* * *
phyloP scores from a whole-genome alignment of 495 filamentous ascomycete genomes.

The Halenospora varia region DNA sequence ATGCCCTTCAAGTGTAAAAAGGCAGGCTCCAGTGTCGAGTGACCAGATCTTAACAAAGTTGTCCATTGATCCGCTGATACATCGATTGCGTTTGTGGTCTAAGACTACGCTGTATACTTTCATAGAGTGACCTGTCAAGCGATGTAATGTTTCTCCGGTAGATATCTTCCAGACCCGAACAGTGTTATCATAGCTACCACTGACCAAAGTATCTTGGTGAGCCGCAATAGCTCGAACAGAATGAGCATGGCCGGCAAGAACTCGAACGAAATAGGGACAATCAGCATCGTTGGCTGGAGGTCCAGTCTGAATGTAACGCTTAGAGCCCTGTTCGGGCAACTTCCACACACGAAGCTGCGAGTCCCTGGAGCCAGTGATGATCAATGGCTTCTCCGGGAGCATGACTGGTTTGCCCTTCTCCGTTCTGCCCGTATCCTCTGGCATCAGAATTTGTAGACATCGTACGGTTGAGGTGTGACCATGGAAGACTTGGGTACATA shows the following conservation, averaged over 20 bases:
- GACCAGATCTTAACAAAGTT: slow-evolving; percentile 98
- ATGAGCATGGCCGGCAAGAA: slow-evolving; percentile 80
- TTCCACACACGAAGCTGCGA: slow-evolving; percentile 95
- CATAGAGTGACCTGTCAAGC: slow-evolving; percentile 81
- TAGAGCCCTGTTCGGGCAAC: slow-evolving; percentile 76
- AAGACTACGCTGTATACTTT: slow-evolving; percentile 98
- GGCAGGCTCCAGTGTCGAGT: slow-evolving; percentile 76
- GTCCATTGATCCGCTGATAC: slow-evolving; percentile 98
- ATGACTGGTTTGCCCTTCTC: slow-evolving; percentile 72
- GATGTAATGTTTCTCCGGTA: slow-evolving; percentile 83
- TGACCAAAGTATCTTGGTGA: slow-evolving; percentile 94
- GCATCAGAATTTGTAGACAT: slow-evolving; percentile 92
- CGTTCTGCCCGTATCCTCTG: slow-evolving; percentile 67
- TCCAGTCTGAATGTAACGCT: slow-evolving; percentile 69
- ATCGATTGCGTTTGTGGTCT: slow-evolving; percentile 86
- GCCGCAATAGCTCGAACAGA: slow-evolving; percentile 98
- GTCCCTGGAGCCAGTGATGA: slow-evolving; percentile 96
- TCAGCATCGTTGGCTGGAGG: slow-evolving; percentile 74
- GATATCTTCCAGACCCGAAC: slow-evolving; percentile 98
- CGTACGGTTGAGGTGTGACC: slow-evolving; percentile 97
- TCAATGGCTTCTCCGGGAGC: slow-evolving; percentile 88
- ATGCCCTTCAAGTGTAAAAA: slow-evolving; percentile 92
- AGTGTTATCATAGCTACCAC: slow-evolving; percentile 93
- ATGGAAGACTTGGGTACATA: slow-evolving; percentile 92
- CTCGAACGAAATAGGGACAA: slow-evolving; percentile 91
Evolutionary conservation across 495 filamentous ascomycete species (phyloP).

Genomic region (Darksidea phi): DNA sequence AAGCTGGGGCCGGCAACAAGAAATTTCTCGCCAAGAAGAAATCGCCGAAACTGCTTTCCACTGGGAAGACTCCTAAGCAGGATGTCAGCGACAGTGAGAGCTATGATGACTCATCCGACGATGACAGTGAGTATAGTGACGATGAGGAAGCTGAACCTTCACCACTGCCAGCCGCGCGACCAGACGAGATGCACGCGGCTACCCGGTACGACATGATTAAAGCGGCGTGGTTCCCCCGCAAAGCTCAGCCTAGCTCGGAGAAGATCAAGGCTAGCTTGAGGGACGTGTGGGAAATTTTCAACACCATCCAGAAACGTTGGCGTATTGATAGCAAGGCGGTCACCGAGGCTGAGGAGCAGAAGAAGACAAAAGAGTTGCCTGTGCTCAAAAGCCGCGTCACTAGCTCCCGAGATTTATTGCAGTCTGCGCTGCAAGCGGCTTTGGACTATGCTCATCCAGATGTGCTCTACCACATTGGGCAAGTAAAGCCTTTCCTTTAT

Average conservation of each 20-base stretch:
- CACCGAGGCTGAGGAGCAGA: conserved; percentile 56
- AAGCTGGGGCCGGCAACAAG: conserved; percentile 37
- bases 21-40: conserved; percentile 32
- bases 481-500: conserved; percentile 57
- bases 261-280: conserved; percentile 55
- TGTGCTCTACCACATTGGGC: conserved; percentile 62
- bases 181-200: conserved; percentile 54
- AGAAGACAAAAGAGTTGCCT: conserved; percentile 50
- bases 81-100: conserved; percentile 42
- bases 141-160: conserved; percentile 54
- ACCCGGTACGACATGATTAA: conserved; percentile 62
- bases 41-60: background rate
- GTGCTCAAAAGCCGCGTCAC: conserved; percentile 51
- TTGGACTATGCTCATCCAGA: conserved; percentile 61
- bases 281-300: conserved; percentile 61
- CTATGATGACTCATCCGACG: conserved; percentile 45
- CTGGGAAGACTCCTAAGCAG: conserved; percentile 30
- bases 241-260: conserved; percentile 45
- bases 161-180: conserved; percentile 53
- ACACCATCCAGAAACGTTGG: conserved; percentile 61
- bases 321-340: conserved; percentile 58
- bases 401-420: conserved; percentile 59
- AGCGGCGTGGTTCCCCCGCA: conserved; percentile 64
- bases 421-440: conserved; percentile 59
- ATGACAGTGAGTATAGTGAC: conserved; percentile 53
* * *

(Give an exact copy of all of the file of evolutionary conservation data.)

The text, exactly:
phyloP scores from a whole-genome alignment of 495 filamentous ascomycete genomes.

The Halenospora varia region DNA sequence ATGCCCTTCAAGTGTAAAAAGGCAGGCTCCAGTGTCGAGTGACCAGATCTTAACAAAGTTGTCCATTGATCCGCTGATACATCGATTGCGTTTGTGGTCTAAGACTACGCTGTATACTTTCATAGAGTGACCTGTCAAGCGATGTAATGTTTCTCCGGTAGATATCTTCCAGACCCGAACAGTGTTATCATAGCTACCACTGACCAAAGTATCTTGGTGAGCCGCAATAGCTCGAACAGAATGAGCATGGCCGGCAAGAACTCGAACGAAATAGGGACAATCAGCATCGTTGGCTGGAGGTCCAGTCTGAATGTAACGCTTAGAGCCCTGTTCGGGCAACTTCCACACACGAAGCTGCGAGTCCCTGGAGCCAGTGATGATCAATGGCTTCTCCGGGAGCATGACTGGTTTGCCCTTCTCCGTTCTGCCCGTATCCTCTGGCATCAGAATTTGTAGACATCGTACGGTTGAGGTGTGACCATGGAAGACTTGGGTACATA shows the following conservation, averaged over 20 bases:
- GACCAGATCTTAACAAAGTT: slow-evolving; percentile 98
- ATGAGCATGGCCGGCAAGAA: slow-evolving; percentile 80
- TTCCACACACGAAGCTGCGA: slow-evolving; percentile 95
- CATAGAGTGACCTGTCAAGC: slow-evolving; percentile 81
- TAGAGCCCTGTTCGGGCAAC: slow-evolving; percentile 76
- AAGACTACGCTGTATACTTT: slow-evolving; percentile 98
- GGCAGGCTCCAGTGTCGAGT: slow-evolving; percentile 76
- GTCCATTGATCCGCTGATAC: slow-evolving; percentile 98
- ATGACTGGTTTGCCCTTCTC: slow-evolving; percentile 72
- GATGTAATGTTTCTCCGGTA: slow-evolving; percentile 83
- TGACCAAAGTATCTTGGTGA: slow-evolving; percentile 94
- GCATCAGAATTTGTAGACAT: slow-evolving; percentile 92
- CGTTCTGCCCGTATCCTCTG: slow-evolving; percentile 67
- TCCAGTCTGAATGTAACGCT: slow-evolving; percentile 69
- ATCGATTGCGTTTGTGGTCT: slow-evolving; percentile 86
- GCCGCAATAGCTCGAACAGA: slow-evolving; percentile 98
- GTCCCTGGAGCCAGTGATGA: slow-evolving; percentile 96
- TCAGCATCGTTGGCTGGAGG: slow-evolving; percentile 74
- GATATCTTCCAGACCCGAAC: slow-evolving; percentile 98
- CGTACGGTTGAGGTGTGACC: slow-evolving; percentile 97
- TCAATGGCTTCTCCGGGAGC: slow-evolving; percentile 88
- ATGCCCTTCAAGTGTAAAAA: slow-evolving; percentile 92
- AGTGTTATCATAGCTACCAC: slow-evolving; percentile 93
- ATGGAAGACTTGGGTACATA: slow-evolving; percentile 92
- CTCGAACGAAATAGGGACAA: slow-evolving; percentile 91
Evolutionary conservation across 495 filamentous ascomycete species (phyloP).

Genomic region (Darksidea phi): DNA sequence AAGCTGGGGCCGGCAACAAGAAATTTCTCGCCAAGAAGAAATCGCCGAAACTGCTTTCCACTGGGAAGACTCCTAAGCAGGATGTCAGCGACAGTGAGAGCTATGATGACTCATCCGACGATGACAGTGAGTATAGTGACGATGAGGAAGCTGAACCTTCACCACTGCCAGCCGCGCGACCAGACGAGATGCACGCGGCTACCCGGTACGACATGATTAAAGCGGCGTGGTTCCCCCGCAAAGCTCAGCCTAGCTCGGAGAAGATCAAGGCTAGCTTGAGGGACGTGTGGGAAATTTTCAACACCATCCAGAAACGTTGGCGTATTGATAGCAAGGCGGTCACCGAGGCTGAGGAGCAGAAGAAGACAAAAGAGTTGCCTGTGCTCAAAAGCCGCGTCACTAGCTCCCGAGATTTATTGCAGTCTGCGCTGCAAGCGGCTTTGGACTATGCTCATCCAGATGTGCTCTACCACATTGGGCAAGTAAAGCCTTTCCTTTAT

Average conservation of each 20-base stretch:
- CACCGAGGCTGAGGAGCAGA: conserved; percentile 56
- AAGCTGGGGCCGGCAACAAG: conserved; percentile 37
- bases 21-40: conserved; percentile 32
- bases 481-500: conserved; percentile 57
- bases 261-280: conserved; percentile 55
- TGTGCTCTACCACATTGGGC: conserved; percentile 62
- bases 181-200: conserved; percentile 54
- AGAAGACAAAAGAGTTGCCT: conserved; percentile 50
- bases 81-100: conserved; percentile 42
- bases 141-160: conserved; percentile 54
- ACCCGGTACGACATGATTAA: conserved; percentile 62
- bases 41-60: background rate
- GTGCTCAAAAGCCGCGTCAC: conserved; percentile 51
- TTGGACTATGCTCATCCAGA: conserved; percentile 61
- bases 281-300: conserved; percentile 61
- CTATGATGACTCATCCGACG: conserved; percentile 45
- CTGGGAAGACTCCTAAGCAG: conserved; percentile 30
- bases 241-260: conserved; percentile 45
- bases 161-180: conserved; percentile 53
- ACACCATCCAGAAACGTTGG: conserved; percentile 61
- bases 321-340: conserved; percentile 58
- bases 401-420: conserved; percentile 59
- AGCGGCGTGGTTCCCCCGCA: conserved; percentile 64
- bases 421-440: conserved; percentile 59
- ATGACAGTGAGTATAGTGAC: conserved; percentile 53